This clickable visualization demonstrates the catastrophic effect that follows the removal of a key producer or consumer in the Arctic food chain.

This video illustrates how atmospheric particles, or aerosols (such as black carbon, sulfates, dust, fog), can affect the energy balance of Earth regionally, and the implications for surface temperature warming and cooling.

This narrated slide presentation shows the carbon cycle, looking at various parts of this biogeochemical sequence by examining carbon reservoirs and how carbon is exchanged among them and the atmosphere.

This is the seventh of nine lessons in the 'Visualizing and Understanding the Science of Climate Change' website. This lesson addresses climate feedback loops and how these loops help drive and regulate Earth's unique climate system.

This audio slideshow examines the changes in the ecosystem that will occur to the Arctic due to increasing temperatures and disappearing sea ice.

This video describes the impact of extreme heat on Philadelphia in the summer of 2011 and how the city is adapting to new expectations about its weather. It uses this example to introduce the new national climate normals, released by NOAA's National Climatic Data Center (NCDC) that summer.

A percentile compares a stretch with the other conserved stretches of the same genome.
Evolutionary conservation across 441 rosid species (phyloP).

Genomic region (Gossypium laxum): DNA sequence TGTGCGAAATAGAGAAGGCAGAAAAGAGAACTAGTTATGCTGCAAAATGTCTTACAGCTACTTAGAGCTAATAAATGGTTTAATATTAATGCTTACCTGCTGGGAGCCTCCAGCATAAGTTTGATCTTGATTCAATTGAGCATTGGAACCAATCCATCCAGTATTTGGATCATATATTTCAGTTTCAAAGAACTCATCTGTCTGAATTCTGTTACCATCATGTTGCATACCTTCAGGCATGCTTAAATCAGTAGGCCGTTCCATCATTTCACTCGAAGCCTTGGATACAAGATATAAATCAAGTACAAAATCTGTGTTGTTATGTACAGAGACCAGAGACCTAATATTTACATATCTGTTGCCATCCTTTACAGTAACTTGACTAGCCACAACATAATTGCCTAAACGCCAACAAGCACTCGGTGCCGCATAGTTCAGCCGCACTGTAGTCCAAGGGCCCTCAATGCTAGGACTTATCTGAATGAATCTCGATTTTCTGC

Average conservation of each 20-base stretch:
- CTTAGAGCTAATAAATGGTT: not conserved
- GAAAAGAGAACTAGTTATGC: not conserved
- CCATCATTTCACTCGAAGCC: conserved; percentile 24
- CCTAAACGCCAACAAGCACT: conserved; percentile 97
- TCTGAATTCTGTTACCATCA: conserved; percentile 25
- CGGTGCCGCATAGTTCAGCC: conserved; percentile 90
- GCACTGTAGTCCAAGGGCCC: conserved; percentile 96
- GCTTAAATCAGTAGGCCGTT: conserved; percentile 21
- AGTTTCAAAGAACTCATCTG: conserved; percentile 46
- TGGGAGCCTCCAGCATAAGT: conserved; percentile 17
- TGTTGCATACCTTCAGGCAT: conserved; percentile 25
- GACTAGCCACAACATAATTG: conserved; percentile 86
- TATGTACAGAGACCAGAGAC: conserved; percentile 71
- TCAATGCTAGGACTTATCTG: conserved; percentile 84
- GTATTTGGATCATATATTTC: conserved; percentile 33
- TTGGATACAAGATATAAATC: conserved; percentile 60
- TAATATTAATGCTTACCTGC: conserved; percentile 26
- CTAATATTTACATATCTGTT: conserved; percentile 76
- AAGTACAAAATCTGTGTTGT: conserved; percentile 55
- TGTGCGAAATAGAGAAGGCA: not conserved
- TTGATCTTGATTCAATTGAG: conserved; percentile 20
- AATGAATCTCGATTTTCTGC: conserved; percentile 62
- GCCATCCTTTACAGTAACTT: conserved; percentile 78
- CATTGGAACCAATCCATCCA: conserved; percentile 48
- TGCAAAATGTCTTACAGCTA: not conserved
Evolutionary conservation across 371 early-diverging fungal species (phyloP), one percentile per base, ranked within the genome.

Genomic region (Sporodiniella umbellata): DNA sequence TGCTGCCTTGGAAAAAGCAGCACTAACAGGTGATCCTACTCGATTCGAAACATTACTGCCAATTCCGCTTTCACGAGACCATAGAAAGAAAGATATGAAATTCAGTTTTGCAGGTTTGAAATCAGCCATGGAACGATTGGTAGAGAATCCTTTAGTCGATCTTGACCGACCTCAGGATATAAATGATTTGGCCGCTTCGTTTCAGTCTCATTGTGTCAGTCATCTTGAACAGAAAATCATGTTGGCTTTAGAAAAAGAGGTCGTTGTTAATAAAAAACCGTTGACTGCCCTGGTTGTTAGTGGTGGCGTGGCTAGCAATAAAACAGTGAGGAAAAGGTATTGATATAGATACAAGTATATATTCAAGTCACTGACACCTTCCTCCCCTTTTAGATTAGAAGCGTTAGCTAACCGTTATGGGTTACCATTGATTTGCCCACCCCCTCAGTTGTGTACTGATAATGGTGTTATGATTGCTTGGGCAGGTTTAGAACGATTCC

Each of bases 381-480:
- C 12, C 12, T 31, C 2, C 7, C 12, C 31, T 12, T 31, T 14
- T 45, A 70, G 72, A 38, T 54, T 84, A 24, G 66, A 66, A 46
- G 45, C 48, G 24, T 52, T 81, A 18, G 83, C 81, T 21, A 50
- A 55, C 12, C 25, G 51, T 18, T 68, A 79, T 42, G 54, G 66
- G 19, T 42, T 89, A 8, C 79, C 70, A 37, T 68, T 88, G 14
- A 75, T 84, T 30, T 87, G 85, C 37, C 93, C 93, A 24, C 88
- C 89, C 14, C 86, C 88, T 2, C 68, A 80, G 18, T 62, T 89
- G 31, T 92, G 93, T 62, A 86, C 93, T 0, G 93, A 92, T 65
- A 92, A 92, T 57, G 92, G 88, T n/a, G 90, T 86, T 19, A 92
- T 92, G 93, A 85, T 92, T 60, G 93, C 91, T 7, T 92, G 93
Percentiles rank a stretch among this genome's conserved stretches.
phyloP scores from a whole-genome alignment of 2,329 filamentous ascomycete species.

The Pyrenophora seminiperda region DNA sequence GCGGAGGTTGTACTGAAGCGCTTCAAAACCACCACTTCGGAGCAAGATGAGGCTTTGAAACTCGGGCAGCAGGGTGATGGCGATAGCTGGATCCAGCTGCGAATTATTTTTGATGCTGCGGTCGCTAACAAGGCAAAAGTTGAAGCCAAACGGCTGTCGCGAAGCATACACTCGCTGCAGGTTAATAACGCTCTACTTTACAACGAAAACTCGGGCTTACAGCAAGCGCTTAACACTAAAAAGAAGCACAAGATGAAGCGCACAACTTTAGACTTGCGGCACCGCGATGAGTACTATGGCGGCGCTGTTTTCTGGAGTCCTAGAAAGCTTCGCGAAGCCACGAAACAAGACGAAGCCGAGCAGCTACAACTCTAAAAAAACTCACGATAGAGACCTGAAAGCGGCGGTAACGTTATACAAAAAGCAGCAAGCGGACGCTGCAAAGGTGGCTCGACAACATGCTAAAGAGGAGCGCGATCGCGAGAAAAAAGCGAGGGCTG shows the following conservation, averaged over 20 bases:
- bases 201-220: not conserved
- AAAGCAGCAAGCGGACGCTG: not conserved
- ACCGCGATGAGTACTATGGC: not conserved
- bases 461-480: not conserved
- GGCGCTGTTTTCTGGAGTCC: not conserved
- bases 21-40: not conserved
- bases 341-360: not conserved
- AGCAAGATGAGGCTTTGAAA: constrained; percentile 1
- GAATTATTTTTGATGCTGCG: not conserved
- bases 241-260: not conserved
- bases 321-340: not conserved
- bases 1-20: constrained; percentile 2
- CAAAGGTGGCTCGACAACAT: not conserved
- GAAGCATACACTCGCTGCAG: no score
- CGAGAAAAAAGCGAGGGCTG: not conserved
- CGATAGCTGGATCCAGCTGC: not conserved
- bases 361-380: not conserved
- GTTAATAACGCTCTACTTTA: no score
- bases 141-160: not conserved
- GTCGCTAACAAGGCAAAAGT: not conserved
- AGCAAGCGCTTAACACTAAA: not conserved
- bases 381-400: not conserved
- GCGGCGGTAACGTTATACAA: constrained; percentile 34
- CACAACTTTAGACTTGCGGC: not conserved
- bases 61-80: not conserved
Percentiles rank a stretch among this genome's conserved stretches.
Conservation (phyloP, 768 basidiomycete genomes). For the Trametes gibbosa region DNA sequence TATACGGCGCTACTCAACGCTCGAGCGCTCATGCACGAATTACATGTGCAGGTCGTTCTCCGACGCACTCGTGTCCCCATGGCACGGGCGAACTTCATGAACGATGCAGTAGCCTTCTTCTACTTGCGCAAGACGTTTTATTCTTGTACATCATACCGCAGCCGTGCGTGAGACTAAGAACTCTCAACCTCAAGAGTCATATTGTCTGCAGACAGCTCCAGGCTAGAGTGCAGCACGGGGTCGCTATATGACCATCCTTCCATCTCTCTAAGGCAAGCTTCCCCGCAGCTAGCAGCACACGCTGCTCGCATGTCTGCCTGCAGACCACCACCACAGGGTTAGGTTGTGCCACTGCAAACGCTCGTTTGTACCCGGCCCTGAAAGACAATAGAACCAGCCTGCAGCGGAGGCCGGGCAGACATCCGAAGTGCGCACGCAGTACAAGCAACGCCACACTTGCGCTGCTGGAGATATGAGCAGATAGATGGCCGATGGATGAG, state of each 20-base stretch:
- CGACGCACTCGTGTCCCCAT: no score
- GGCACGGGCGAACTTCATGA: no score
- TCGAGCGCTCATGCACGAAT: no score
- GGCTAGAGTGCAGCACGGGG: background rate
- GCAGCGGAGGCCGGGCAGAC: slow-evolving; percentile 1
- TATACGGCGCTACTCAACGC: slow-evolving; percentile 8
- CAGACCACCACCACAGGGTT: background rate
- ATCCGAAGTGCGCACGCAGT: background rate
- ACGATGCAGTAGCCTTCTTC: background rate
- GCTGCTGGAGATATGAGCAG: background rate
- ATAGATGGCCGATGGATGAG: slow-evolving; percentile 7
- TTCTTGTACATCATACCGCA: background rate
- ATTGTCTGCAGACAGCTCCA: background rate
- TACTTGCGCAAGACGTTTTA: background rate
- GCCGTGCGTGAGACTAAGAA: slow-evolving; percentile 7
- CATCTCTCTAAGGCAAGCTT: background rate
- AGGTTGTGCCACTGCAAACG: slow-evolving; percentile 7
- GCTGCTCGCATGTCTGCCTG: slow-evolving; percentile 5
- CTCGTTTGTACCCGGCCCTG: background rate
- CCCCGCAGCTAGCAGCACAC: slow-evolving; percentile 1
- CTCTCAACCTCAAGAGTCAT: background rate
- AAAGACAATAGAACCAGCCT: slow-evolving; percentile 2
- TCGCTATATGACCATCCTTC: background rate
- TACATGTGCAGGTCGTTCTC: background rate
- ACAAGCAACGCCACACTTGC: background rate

In this activity, students are guided through the process of locating and graphing web-based environmental data that has been collected by GLOBE Program participants using actual data collected by students in Pennsylvania and comparing them to their local climatic boundary conditions. This activity highlights the opportunities for using GLOBE data to introduce basic concepts of Earth system science.

This video segment explores whether, in principle, renewable energy resources could meet today's global energy needs of about 15.7 terawatts.

This video reviews how increasing temperatures in the Arctic are affecting the path of the jet stream, the severity of storms, and the length of individual weather events (rain, storms, drought).

This video describes the role that dendrochronology plays in understanding climate change, especially changes to high elevation environments at an upper tree line. Dendrochronologists from the Big Sky Institute sample living and dead trees, describe how correlations between trees are made, and explain how tree cores record climate changes.

Pages